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Health Law and Ethics
Clinician's Corner
December 21, 2005

Medical and Legal Issues in the Cardiovascular Evaluation of Competitive Athletes

Author Affiliations

Health Law and Ethics Section Editors: Lawrence O. Gostin, JD, Center for Law and the Public's Health at Georgetown University, Washington, DC, and the Johns Hopkins University, Baltimore, Md; Helene M. Cole, MD, Contributing Editor, JAMA.


Author Affiliations: Division of Cardiovascular Medicine, Mayo Clinic, Jacksonville, Fla (Drs T. E. Paterick and Fletcher); and the Hypertrophic Cardiomyopathy Center, Minneapolis Heart Institute Foundation, Minneapolis, Minn (Dr Maron). Mr Timothy J. Paterick is an undergraduate student at Richmond University, Richmond, Va.

JAMA. 2005;294(23):3011-3018. doi:10.1001/jama.294.23.3011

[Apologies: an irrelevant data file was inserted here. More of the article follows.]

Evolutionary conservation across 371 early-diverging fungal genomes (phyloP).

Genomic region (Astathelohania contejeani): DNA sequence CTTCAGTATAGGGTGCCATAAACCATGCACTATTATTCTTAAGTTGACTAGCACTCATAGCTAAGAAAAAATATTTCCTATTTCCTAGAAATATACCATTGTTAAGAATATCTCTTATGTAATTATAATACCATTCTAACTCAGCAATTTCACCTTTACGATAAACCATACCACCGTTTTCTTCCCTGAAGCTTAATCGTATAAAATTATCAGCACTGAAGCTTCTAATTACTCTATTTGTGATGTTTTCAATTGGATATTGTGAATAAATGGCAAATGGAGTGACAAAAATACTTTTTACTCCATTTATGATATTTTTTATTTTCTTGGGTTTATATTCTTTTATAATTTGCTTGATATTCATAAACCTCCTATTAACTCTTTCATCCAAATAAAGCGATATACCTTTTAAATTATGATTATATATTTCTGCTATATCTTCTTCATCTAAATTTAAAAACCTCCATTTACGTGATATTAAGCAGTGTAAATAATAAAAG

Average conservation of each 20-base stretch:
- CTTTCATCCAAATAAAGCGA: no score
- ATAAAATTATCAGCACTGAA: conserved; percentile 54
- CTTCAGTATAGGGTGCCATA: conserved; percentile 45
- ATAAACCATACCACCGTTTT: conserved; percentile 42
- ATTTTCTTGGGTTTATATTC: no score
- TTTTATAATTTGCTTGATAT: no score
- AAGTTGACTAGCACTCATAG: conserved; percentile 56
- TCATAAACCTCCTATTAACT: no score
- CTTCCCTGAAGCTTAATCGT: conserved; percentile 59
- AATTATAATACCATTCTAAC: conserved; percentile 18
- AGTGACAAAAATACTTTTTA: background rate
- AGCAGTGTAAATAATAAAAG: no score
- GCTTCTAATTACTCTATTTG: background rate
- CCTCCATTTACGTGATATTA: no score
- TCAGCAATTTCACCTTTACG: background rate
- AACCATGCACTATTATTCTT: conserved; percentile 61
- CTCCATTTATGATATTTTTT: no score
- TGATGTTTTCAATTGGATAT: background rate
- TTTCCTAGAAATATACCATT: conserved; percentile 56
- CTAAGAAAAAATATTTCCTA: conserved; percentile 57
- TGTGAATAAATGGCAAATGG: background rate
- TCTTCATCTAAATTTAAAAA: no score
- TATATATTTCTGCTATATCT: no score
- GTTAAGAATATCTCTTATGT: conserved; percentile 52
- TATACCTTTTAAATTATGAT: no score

Healthy-appearing competitive athletes may harbor unsuspected cardiovascular disease with the potential to cause sudden death. This fact raises issues of physician responsibility in preparticipation screening and eligibility/disqualification decisions. A number of medical-legal cases now represent a framework for screening and eligibility decision making in high school and college athletes. Physicians screening competitive athletes should strictly adhere to recommendations from the American Heart Association. Precedent exists for disqualifying athletes with heart disease from competition to prevent unnecessary exposure to risk of injury or death. By virtue of the court decision in Larkin v Archdiocese of Cincinnati, high school students with heart disease have no compelling right to participate in interscholastic sports without medical clearance. In Knapp v Northwestern University, an appellate court ruled that college athletes can be medically disqualified from sports and supported the use of national association medical guidelines by team physicians in formulating eligibility/disqualification decisions. This medical-legal analysis provides guidelines for physicians participating in medical evaluations of competitive athletes by clarifying the standard of care, potential pitfalls, and the evolving liability associated with this clinical practice.